March 8, 2010
The Young Adult Library Services Association (YALSA) is promoting this week as Teen Tech Week. The emphasis is on ways teens can meld technology with reading and literacy. There’s a list of activities at the YALSA website, including book lists for both fiction and nonfiction books.
Sourcebooks is also hosting a whole list of activities for the week at their website, Teen Fire, including a Teen Fire Trailer Contest that goes on until March 19. Teens can make a book trailer for any Sourcebooks Fire title and be entered into a chance to win titles for themselves and their libraries.
March 2, 2010
If Theodor Geisel (better known as Dr. Seuss) were alive today he’d be celebrating his 106th birthday. In honor of this day, the National Education Association established Read Across America Day, a time to celebrate reading for all ages. The NEA’s website has lots of links to help you find fun facts, activities and more. For instance, I found it interesting to click on the downloadable document that told me favorite books from members of Congress. I found out that my Congressman, David Wu, likes Charlotte’s Web by E. B. White. That’s one of my favorites too! Reading the entire list reminded me of old favorites and new-for-me titles that I’d like to check out.
You’ll also find interesting activities and information at the NEA’s Read Across America partners:
Read, Write, Think.org
A to Z Teachers
Adlit.org (for adolescent literacy)
While you’re deciding what to do, don’t forget to enjoy a piece of birthday cake.
January 13, 2010
I recently discovered a nice site on parenting called Pragmatic Mom.com. The author is a mom of three who lives outside Boston, and she writes about books, schooling, cooking and other issues. I really like her list of books for reluctant boy readers. It’s pretty extensive, and while I’ve read a lot of the books on the list, there are some new ones for me to discover too. I’m especially excited to check out The Trouble with Lemons by David Hayes and the EarthSea series by Ursula Le Guin.
November 10, 2009
I’m thrilled that Book by Book: The Complete Guide to Creating Mother-Daughter Book Clubs is featured at Grown in My Heart, An Adoption Network. As the article says, “Family is all about connections,” and so are mother-daughter book clubs. You can also expect to find other parenting information at Grown in My Heart, not just support for adoptive parents and information on adoption. You can also find food and craft ideas as well as giveaways and more. And if you are an adoptive parent or planning to adopt, you’ll find lots of supportive information. It’s a great all around site to check out.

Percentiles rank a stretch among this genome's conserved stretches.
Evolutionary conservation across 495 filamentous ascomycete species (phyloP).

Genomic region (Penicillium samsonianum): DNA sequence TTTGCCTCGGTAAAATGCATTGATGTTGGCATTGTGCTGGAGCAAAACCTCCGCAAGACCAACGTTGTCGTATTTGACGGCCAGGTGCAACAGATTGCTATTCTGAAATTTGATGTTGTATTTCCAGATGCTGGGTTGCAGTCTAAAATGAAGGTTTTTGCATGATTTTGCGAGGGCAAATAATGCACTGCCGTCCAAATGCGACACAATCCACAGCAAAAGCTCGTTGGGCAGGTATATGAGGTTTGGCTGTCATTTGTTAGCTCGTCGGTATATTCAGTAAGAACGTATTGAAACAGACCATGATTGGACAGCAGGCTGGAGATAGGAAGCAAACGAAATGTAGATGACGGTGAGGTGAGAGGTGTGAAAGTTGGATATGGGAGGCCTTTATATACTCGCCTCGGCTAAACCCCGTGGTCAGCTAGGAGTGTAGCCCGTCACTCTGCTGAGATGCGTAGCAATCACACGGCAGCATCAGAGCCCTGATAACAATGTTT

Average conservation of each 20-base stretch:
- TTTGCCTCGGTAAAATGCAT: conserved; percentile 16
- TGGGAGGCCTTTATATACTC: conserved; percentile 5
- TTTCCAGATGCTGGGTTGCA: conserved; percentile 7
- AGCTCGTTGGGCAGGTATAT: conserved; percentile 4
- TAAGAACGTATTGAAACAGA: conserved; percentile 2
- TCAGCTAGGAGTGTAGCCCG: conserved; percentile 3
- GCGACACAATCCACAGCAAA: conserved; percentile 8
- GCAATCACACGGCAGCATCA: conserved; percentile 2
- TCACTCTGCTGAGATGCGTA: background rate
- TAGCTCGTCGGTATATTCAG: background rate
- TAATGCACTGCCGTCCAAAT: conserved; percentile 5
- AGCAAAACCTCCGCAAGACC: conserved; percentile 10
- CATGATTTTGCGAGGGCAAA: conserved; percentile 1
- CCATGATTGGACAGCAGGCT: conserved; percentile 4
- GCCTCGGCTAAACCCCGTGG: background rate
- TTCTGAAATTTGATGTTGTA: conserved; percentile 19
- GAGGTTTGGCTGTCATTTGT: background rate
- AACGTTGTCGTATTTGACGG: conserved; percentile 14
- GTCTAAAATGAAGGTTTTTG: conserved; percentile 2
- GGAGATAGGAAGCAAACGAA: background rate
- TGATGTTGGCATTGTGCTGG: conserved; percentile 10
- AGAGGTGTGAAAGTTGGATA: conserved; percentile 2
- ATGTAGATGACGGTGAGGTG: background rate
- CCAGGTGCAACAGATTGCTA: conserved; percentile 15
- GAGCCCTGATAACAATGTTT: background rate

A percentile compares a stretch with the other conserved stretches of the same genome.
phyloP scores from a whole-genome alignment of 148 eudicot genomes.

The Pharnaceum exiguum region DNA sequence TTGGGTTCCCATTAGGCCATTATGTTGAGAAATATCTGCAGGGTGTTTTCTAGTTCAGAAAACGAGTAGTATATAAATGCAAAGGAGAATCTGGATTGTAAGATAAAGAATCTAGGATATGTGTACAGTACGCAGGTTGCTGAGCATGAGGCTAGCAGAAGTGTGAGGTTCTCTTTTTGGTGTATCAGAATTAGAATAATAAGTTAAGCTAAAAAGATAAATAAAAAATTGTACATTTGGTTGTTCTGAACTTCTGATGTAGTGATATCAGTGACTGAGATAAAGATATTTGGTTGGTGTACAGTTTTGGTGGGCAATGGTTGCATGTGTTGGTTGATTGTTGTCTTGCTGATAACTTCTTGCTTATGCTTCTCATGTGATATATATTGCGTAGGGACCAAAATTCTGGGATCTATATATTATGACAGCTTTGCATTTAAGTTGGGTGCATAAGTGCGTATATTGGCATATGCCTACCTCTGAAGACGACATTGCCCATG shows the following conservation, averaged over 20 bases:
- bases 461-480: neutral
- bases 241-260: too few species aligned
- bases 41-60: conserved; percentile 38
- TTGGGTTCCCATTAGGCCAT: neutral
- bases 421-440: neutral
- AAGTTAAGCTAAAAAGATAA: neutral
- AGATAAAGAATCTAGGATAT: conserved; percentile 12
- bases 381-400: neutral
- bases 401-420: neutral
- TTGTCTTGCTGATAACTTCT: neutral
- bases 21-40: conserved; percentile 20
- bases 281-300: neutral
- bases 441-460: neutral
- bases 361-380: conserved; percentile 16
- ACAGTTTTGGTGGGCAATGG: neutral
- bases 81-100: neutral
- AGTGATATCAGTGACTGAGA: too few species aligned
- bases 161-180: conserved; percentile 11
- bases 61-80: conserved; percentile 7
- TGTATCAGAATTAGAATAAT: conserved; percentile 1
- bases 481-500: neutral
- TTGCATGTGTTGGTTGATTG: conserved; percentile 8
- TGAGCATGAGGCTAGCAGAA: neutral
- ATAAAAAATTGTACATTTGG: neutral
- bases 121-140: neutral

August 18, 2009
This week Catherine is working on several projects for the Oregon Humane Society. She’s on her way to logging 40 hours to earn her Girl Scout Silver Award. She’s doing the work, of course, but that doesn’t mean I get a free pass to work on my projects while she’s working on hers. She’s sewing blankets for kitties, which means frequent problem solving with the sewing machine since she’s a novice at sewing. So we work on it together to some degree.
While she’s working on this project for Girl Scouts not as part of book club, I know many members of mother-daughter book clubs who choose to volunteer together and have a great time when they do. Some of them even start younger than I would have guessed was a good age, eight years old, and let their kids be in charge of planning.
As a mom, I know how difficult it can be sometimes to stand back and let the kids be in charge. Activities tend to be messier and less organized when the younger set is calling the shots. But I see a real advantage to it as well, especially with volunteering. Kids can build confidence while seeing that they can make a difference in their community. I definitely saw that with my older daughter Madeleine and her friends when they volunteered (again through Girl Scouts) to work with Habitat for Humanity last spring. The girls worked slowly, but they gained a lot of confidence learning to swing a hammer and hang drywall in a home where a needy family was soon to move in.
I think it’s most important to let the kids be in charge when deciding what kind of project to take on and how much they want to be involved. Getting this kind of buy in is most likely to lead to a successfully finished project, because kids are more likely to stay interested until the end.
If you’re looking for volunteer opportunities where you live, you may want to check out your local United Way, which often keeps a database of volunteer opportunities. I’ve also found great information using VolunteerMatch.org.